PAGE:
My flight into Oakland was delayed and I arrived close to midnight, so I decided to take a taxi to Berkeley. My taxi driver asked me where I was coming from and about my family. When I told him that I was Korean-American, he said that he was Ethiopian. He then asked if I was married. When I told him that I wasn't, he said that should get married soon, and to make sure to marry a Korean-American woman, not an American one. In his words, "People like you and me, we know the value of money and know how to save it. But the people here, they waste money. They have it one day and it's gone the next."
He may be right as a general matter (it is feasible that immigrant families have higher rates of saving, since their financial base tends to be more precarious.) Of course, there are exceptions, as I know some thrifty Americans and some spendy immigrants. On a personal level, it was a reminder that conversations about money are important in preparing for marriage. One prevailing cultural narrative is that money should not matter in a relationship and that love is enough. Yet it is precisely because of love that conversation about money is critical. If I have a disagreement about money with a client or a business partner, I can walk away from that relationship; it is much more difficult to do so with a marriage. Talking about money may not be fun, but it is important.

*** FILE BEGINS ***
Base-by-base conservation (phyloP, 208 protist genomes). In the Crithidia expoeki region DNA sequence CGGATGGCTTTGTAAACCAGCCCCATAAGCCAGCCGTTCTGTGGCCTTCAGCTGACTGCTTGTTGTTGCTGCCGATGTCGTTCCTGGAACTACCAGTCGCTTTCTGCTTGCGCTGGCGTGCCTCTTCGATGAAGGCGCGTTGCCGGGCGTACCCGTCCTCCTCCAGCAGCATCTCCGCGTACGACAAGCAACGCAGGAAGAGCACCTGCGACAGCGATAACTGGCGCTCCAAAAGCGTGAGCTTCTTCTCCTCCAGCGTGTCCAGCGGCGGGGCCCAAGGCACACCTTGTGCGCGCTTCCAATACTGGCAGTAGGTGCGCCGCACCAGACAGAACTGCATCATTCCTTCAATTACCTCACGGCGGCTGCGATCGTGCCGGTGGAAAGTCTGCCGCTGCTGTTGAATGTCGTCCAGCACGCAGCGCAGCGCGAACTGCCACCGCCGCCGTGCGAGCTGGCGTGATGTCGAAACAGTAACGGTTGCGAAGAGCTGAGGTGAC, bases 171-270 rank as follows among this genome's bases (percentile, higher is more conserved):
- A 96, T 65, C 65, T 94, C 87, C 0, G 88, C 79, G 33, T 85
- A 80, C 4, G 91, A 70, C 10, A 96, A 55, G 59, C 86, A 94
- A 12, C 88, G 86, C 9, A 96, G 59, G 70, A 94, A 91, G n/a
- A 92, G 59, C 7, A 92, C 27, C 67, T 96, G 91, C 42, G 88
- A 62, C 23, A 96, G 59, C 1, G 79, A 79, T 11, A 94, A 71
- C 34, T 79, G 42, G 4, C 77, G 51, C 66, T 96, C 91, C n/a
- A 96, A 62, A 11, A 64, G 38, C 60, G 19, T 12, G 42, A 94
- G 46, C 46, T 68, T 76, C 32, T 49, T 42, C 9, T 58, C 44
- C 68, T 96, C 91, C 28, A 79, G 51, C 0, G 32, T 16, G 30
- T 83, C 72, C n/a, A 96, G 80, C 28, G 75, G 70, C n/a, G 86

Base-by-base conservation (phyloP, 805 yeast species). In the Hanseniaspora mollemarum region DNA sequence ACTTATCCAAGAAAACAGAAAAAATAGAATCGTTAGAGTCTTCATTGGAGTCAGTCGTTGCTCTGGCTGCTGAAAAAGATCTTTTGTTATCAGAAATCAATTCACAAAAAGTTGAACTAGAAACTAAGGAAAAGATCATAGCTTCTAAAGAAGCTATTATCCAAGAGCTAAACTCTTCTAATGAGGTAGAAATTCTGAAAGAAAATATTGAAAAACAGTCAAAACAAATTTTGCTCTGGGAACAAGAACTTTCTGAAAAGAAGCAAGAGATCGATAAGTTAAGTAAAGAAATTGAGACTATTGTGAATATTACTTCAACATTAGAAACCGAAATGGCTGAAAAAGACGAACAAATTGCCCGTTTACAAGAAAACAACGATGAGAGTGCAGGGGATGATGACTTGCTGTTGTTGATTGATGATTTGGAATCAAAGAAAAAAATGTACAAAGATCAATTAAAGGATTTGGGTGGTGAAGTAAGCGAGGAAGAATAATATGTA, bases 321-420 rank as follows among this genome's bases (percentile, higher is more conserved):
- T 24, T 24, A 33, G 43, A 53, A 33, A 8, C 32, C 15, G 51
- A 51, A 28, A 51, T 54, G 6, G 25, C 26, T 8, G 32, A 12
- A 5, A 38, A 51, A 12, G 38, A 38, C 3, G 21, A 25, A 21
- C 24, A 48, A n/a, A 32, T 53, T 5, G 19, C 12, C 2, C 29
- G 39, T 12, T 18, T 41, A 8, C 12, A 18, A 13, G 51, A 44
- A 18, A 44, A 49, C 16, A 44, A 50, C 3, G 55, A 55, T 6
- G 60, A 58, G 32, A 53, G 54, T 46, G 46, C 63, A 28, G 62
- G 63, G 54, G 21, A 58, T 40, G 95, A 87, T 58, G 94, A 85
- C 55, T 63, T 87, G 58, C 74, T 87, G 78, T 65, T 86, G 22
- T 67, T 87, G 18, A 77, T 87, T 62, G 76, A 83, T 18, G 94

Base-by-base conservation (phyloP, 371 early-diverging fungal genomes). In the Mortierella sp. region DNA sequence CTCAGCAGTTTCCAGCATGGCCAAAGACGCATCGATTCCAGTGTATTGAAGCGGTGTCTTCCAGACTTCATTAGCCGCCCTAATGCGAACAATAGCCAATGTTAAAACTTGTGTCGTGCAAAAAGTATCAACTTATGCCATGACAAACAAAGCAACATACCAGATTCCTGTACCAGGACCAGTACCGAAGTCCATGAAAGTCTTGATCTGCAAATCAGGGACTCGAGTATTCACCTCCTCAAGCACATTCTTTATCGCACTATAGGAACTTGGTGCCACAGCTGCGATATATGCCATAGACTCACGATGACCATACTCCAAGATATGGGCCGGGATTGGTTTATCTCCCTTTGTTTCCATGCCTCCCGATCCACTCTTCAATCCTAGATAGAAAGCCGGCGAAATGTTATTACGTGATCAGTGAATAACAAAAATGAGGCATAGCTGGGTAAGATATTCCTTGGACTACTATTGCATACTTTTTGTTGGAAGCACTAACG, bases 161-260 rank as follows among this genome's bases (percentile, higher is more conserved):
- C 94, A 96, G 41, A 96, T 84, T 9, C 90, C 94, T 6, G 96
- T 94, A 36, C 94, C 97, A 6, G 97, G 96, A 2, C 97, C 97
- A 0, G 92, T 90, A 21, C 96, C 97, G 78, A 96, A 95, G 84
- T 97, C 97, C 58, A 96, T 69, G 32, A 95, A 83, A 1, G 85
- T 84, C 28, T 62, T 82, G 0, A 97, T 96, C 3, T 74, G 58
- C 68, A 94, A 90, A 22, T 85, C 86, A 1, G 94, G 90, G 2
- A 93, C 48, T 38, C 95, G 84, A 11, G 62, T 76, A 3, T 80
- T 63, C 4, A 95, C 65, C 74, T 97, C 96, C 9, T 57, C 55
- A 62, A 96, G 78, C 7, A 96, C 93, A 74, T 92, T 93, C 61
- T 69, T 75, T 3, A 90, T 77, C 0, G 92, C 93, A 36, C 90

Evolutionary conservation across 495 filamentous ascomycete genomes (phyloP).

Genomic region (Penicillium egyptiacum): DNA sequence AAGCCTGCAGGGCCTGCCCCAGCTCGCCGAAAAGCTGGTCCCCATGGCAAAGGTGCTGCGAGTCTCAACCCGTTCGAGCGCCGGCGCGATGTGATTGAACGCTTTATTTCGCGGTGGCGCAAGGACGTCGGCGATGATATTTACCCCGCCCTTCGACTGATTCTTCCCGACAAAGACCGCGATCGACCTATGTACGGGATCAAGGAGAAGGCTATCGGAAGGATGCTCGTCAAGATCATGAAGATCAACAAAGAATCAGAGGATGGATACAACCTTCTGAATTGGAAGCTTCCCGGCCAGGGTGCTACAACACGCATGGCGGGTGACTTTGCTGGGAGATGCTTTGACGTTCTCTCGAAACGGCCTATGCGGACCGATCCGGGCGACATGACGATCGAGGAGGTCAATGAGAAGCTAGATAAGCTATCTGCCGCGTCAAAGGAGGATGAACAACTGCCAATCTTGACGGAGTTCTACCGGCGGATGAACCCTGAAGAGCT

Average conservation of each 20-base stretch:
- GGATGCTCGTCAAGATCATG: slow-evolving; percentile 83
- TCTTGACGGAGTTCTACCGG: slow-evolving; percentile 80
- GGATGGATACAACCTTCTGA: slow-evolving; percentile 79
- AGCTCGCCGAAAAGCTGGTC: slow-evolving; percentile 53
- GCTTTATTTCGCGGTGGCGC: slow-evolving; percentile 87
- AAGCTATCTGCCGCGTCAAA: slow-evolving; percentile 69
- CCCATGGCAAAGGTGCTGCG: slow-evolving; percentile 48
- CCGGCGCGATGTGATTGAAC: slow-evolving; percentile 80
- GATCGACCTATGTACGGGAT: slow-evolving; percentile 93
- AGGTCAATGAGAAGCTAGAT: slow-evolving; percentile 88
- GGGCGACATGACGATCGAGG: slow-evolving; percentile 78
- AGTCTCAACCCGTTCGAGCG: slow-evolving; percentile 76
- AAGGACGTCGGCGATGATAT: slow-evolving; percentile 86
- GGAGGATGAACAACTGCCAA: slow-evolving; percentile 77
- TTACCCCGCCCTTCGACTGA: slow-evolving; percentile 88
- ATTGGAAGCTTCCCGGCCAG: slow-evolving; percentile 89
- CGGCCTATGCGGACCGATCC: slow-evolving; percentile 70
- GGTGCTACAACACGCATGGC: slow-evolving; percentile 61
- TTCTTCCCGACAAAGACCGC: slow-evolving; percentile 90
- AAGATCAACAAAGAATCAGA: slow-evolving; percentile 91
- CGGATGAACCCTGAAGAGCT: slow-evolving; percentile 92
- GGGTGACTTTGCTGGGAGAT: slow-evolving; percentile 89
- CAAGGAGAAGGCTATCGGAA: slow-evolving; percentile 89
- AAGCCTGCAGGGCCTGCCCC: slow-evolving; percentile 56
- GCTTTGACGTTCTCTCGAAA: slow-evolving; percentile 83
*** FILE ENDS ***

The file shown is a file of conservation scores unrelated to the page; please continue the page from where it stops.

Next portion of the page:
For now, I want to work on developing healthy financial habits, such as reducing spending. Now that my first winter is out of the way, I won't have to buy more winter clothes.